The American Chestnut Project
Background on American chestnut and chestnut blight
- Listen to "Chestnut Tree" (Helen's Song)
Inspired by the stories told by Helen Titch Nichols, born in 1924
History of the American chestnut and the chestnut blight
Before the turn of the 20th century, American chestnuts (Castanea dentata) were one of the dominant tree species within the eastern U.S. forests, making up approximately 25% of the trees in its natural range. Over 3 billion American chestnut trees were found in mixed hardwood forests with oaks (Quercus spp.), maples (Acer spp.), and hickories (Carya spp.). Because it could grow rapidly and attain huge sizes, the tree was often the outstanding visual feature in both urban and rural landscapes. The wood was used wherever strength and rot-resistance was needed.
In colonial America, chestnut was a preferred species for log cabins, especially the bottom rot-prone foundation logs. Later posts, poles, flooring, and railroad ties were all made from chestnut lumber.
The edible nut was also a significant contributor to the rural economy. Hogs and cattle were often fattened for market by allowing them to forage in chestnut-dominated forests. Chestnut ripening coincided with the Thanksgiving-Christmas holiday season, and turn-of-the-century newspaper articles often showed train cars filled to overflowing with chestnuts rolling into major cities to be sold fresh or roasted. The American chestnut was truly a heritage tree.
This photo shows a surviving 85-foot American chestnut tree in Atkinson, Maine. Photo courtesy of Eric Evans of the Maine Chapter of The American Chestnut Foundation.
All of this began to change at or slightly before the turn of the 20th century with the introduction of Cryphonectria parasitica, the causal agent of chestnut blight. This fungus reduced the American chestnut from its position as the dominant tree species in the eastern forest to little more than an early-succession-stage shrub. There has been essentially no chestnut lumber sold in the United States for several decades and the bulk of the annual 20-million-pound nut crop now comes from introduced chestnut species or imported nuts.
Despite its decimation as a lumber and nut-crop species, the American chestnut has not gone extinct. The species has survived by sending up stump sprouts that grow vigorously in logged or otherwise disturbed sites, but inevitably succumb to the blight and die back to the ground. The most recent USDA Forest Service survey for New York State indicates that there may be as many as 60 million of these sprout clumps in New York, a rich gene pool for starting a restoration effort.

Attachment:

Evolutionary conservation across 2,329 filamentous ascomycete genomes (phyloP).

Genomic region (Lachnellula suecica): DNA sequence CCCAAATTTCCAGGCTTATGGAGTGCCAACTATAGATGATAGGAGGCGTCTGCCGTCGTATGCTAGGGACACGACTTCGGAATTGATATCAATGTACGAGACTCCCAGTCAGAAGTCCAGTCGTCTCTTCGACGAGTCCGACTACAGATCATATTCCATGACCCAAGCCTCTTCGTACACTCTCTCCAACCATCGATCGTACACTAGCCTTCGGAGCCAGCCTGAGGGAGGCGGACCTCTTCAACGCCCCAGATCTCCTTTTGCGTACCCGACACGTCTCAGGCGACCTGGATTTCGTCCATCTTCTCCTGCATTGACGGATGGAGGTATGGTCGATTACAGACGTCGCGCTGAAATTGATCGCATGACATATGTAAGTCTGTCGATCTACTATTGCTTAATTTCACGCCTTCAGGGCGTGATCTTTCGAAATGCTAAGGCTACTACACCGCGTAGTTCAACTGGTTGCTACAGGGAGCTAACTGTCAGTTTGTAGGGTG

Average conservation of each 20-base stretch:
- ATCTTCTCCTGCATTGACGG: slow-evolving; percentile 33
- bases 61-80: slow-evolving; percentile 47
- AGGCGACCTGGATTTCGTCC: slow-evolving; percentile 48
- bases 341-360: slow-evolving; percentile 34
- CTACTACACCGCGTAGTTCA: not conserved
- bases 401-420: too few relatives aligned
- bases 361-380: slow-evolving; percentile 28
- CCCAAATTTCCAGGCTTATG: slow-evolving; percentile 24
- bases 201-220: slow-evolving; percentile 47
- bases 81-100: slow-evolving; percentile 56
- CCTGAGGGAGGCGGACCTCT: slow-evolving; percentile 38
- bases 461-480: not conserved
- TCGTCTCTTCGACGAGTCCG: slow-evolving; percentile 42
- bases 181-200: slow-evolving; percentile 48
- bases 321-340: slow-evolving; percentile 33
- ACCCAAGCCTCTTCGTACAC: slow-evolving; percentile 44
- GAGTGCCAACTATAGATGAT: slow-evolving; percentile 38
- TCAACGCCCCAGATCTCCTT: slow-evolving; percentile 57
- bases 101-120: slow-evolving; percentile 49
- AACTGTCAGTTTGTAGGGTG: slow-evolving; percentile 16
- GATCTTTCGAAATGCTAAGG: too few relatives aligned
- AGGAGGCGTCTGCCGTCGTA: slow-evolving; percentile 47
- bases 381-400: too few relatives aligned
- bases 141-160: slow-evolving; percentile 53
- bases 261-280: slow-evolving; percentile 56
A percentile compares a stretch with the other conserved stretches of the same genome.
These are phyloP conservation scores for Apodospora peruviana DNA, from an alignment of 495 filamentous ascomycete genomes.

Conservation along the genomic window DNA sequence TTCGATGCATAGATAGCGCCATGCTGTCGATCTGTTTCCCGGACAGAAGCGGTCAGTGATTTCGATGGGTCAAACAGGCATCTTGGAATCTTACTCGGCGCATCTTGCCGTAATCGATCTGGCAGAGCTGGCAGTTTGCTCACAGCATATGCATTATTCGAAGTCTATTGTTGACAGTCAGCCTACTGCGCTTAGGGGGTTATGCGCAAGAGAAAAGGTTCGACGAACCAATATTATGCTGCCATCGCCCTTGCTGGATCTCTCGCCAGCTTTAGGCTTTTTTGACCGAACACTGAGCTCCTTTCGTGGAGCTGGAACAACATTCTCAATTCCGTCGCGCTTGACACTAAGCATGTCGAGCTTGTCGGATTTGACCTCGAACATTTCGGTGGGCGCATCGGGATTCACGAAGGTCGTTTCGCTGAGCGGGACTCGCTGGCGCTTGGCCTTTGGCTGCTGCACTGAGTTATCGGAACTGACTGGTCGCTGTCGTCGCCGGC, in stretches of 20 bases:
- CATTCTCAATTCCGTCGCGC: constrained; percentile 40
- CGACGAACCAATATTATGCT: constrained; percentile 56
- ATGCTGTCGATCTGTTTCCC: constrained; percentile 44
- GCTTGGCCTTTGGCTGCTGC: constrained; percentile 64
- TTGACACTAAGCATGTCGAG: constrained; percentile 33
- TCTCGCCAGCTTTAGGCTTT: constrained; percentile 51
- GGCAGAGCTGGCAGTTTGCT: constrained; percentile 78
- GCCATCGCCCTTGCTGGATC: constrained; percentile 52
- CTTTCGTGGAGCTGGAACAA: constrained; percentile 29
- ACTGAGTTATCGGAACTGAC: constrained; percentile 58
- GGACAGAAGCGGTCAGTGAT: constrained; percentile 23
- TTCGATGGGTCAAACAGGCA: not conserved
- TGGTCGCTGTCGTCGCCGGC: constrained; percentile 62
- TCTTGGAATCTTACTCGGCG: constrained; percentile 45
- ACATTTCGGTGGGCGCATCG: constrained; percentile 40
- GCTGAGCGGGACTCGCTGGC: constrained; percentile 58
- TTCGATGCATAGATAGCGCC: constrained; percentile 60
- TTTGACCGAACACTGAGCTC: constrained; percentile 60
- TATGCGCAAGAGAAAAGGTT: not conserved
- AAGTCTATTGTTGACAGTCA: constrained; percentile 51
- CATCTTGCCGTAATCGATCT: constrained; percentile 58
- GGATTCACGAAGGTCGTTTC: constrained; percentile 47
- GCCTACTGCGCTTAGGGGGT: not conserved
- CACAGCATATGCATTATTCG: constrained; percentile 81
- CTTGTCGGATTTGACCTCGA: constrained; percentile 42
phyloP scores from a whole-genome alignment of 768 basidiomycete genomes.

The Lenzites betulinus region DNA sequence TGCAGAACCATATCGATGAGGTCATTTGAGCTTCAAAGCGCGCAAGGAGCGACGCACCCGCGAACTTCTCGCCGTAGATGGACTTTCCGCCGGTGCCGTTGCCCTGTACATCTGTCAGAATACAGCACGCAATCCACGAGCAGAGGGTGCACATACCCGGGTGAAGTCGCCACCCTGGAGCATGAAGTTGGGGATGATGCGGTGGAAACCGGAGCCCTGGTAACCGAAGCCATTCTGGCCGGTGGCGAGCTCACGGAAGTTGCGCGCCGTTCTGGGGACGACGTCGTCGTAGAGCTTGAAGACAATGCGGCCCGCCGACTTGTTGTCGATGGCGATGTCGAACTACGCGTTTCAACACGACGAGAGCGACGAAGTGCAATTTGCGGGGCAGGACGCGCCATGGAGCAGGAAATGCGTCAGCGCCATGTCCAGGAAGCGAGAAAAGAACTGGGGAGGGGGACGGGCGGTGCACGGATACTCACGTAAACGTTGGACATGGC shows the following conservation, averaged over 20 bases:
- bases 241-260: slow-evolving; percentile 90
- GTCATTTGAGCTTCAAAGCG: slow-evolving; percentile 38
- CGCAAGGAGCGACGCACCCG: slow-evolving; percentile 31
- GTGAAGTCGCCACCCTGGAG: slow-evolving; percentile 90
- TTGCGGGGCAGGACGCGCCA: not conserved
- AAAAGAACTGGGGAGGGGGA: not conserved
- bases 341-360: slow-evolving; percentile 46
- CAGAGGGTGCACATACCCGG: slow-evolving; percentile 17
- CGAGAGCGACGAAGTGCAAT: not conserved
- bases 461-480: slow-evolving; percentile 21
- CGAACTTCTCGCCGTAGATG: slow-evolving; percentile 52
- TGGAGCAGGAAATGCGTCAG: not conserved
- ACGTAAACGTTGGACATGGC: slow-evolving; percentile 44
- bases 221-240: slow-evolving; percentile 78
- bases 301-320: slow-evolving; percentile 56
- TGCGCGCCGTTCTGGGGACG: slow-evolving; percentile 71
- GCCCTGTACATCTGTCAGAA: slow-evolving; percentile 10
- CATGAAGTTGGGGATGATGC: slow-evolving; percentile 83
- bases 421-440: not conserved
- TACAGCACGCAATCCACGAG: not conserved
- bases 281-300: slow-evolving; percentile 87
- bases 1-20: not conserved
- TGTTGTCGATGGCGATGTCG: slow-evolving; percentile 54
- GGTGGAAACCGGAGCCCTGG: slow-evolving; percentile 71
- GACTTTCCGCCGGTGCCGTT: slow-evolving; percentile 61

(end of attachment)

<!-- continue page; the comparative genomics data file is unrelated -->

Utilization of Chestnut
Chestnut heartwood is legendary for its rot resistance. Standing dead trees and fallen stumps were logged for decades after the chestnut trees were killed. Like redwood, lumber from chestnut heartwood does not need to be pressure treated before being used, and it will not leach any toxic compounds upon weathering. In an increasingly environmentally conscious society, marketing a naturally rot resistant alternative to both pressure treated lumber and old-growth redwood lumber should be easy.
Despite its relatively rapid growth, it will be many decades before plantations or hedgerows of chestnut begin producing significant quantities of timber. However, unlike many other timber-tree species, American chestnut also produces edible nuts. Flowering begins in as little as five years, and as trees mature, crops become frequent and copious. These can serve as a cash crop while the trees mature. Marketing the nuts will be even easier than the lumber. Not every new crop has its own Christmas carol already ingrained into the culture!
A third use for the species is to produce biomass for an alternative energy source. Chestnut coppices vigorously, exhibits rapid juvenile growth, and has higher specific gravity than many of the other candidates for biomass production. It also performs well on dry upland ridges where other biomass tree species, such as poplar or willow, would fail.
Enhancement of biodiversity
An important attribute in forested ecosystems is biodiversity. In addition to directly increasing biodiversity by reestablishing an important forest ecosystem species, reintroducing the American chestnut may have a positive effect on wildlife populations. In many forest ecosystems, various oaks have replaced the American chestnut as the primary mast producers. However, oaks are notorious for producing sporadic mast crops. Before the blight, chestnut produced a large mast crop nearly every year. This large and predictable crop was stored away by squirrels and other rodents, and consumed in large quantities by deer, bears, turkeys, and many other wildlife species to fatten up for the winter.